If you're on your 7th crack at a mud hole because your mate drove it and you don't want to winch, well you're acting like an idiot. Towing a boat across a sand island rather than launching it and towing an empty trailer? Yep, acting like an idiot.
The basic rule I like to use is, if this somehow ends up on national TV, will people just be talking about how much of an idiot I was rather than how I got in that situation. If the answer is yes, well it's probably not the best thing to be doing as far as track closures and land access go.
Next time you're cutting down every tree in sight to get a campfire going, driving a little too far out of the bush with a bush fix in place or sandboarding behind a mate's 4WD on Fraser Island, have a long hard think about what you're doing. There's a pretty good chance you're acting like an idiot.
Put on a good face
4WDers don't really have a crash hot image to the general public - jacked-up LandCruisers with exhaust stacks, mud flaps made of discarded thongs and plumes of diesel soot out the back while the owner is slamming back Woodstock bourbons in his favourite singlet give us an image more closely aligned with Wolf Creek than the conservationists we really are.
Nobody likes getting told they look like a muppet, but sometimes the truth hurts. If you're 100 kays from the nearest person, act the way you want; but if you're in a campground full of mums and dads in their pop-top caravans turn the Barnesy down, put away the slab of XXXX and enjoy a quiet night by the campfire.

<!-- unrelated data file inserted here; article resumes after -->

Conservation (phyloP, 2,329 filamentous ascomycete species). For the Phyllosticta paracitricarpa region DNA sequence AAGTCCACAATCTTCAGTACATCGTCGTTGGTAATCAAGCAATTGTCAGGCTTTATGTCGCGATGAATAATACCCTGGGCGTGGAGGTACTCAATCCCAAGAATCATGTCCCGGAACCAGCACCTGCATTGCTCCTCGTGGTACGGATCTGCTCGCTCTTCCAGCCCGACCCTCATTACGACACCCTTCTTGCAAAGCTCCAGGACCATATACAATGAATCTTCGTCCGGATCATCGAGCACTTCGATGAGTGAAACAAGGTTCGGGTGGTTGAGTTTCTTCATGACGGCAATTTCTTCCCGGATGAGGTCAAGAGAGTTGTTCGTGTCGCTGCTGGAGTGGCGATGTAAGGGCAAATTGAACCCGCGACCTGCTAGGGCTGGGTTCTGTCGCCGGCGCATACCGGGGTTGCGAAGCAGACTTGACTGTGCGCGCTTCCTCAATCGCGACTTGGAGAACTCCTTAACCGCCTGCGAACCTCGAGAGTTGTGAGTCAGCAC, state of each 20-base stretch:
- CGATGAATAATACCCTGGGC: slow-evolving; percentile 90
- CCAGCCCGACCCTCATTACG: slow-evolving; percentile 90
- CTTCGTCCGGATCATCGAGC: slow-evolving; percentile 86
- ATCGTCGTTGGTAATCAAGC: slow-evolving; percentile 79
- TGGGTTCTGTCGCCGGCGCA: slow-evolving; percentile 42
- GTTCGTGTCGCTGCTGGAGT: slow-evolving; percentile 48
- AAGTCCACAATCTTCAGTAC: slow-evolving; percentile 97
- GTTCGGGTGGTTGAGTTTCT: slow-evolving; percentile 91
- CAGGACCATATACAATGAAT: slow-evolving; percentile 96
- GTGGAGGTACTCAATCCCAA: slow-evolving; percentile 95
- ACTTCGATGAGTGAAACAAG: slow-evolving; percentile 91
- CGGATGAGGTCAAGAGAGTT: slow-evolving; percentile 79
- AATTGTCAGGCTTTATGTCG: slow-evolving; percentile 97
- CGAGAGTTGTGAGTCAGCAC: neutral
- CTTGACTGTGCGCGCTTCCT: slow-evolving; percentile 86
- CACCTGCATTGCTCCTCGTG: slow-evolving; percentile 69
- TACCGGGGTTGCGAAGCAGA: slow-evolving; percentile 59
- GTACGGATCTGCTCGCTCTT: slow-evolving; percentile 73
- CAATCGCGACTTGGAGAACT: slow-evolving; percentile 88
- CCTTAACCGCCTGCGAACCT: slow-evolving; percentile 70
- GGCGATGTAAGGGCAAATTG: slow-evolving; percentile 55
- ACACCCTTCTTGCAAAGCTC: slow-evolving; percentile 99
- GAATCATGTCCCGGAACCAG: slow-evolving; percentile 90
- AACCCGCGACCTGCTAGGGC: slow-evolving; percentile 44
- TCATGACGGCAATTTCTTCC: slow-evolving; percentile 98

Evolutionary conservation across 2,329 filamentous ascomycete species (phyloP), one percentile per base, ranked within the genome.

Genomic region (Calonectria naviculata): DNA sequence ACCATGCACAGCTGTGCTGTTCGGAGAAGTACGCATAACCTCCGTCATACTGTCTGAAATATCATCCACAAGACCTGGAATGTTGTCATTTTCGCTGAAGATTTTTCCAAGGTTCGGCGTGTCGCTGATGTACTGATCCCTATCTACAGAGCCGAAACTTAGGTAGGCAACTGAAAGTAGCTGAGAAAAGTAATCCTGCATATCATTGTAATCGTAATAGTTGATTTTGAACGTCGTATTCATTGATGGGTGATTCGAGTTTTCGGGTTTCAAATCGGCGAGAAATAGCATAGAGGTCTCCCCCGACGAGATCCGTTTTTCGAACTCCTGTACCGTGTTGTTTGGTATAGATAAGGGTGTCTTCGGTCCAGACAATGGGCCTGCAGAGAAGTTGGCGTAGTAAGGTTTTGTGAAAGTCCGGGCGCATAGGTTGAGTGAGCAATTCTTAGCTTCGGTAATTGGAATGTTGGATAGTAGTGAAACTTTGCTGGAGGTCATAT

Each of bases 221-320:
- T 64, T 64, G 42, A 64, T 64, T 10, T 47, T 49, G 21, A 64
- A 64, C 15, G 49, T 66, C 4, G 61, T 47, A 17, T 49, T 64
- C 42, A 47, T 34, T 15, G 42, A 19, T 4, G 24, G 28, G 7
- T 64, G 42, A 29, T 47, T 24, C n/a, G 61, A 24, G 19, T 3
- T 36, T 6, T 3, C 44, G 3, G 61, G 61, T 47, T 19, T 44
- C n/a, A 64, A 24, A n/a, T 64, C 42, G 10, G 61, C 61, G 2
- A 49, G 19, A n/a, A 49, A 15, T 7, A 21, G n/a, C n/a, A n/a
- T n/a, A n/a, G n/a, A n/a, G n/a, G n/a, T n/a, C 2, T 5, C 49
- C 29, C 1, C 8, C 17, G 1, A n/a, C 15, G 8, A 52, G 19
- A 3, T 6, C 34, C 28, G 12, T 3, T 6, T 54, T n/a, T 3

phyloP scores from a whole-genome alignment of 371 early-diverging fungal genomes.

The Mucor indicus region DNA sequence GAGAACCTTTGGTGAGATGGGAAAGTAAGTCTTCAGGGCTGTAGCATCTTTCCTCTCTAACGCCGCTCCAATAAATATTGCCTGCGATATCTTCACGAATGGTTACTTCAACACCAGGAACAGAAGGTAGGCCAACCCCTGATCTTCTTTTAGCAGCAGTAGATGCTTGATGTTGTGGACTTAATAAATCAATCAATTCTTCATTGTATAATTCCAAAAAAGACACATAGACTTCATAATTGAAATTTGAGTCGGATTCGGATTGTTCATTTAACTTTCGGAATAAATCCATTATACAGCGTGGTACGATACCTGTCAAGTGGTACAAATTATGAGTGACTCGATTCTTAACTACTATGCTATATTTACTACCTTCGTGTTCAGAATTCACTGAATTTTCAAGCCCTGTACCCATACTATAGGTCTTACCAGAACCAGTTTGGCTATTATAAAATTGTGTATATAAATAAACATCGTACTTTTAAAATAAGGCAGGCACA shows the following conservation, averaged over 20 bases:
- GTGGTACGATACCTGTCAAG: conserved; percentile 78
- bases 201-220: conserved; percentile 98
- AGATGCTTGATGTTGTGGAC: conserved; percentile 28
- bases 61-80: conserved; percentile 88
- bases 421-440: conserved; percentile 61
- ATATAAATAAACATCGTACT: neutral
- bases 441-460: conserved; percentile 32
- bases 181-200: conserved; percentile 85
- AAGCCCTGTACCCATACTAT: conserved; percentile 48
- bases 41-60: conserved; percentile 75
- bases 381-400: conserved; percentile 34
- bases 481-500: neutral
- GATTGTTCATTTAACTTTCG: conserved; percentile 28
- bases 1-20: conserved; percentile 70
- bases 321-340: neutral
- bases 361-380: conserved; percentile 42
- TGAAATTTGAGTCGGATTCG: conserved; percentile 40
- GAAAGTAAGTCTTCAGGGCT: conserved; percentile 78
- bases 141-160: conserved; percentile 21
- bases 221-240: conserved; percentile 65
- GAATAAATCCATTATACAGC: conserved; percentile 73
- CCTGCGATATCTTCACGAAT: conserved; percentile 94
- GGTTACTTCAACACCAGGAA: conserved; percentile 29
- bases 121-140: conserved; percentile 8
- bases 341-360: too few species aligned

Instead of telling everyone how 4WDers are a pack of yobbos they'll be voting to keep tracks open instead.
Pick up the phone
Let's set something straight: Politicians work for us. Sometimes they forget it and act in their own interests, but their job is to be our representatives and do what the general population think is right. If we all decide we'd like to start calling the sky pink, well it's up to them to make it happen.
Don't just send an angry drunken email to your local member, we tried that. Request a meeting, sit down face to face with them, and most importantly have a game plan. An A4 bit of paper in front of you with a few facts and figures, a list of concerns and a few suggestions.
If you're in there jumping up and down like an angry two-year-old they'll think you're a lunatic. Give them a good argument and a reason to act on it, and you'll be surprised how far it can go.
Put your money where your mouth is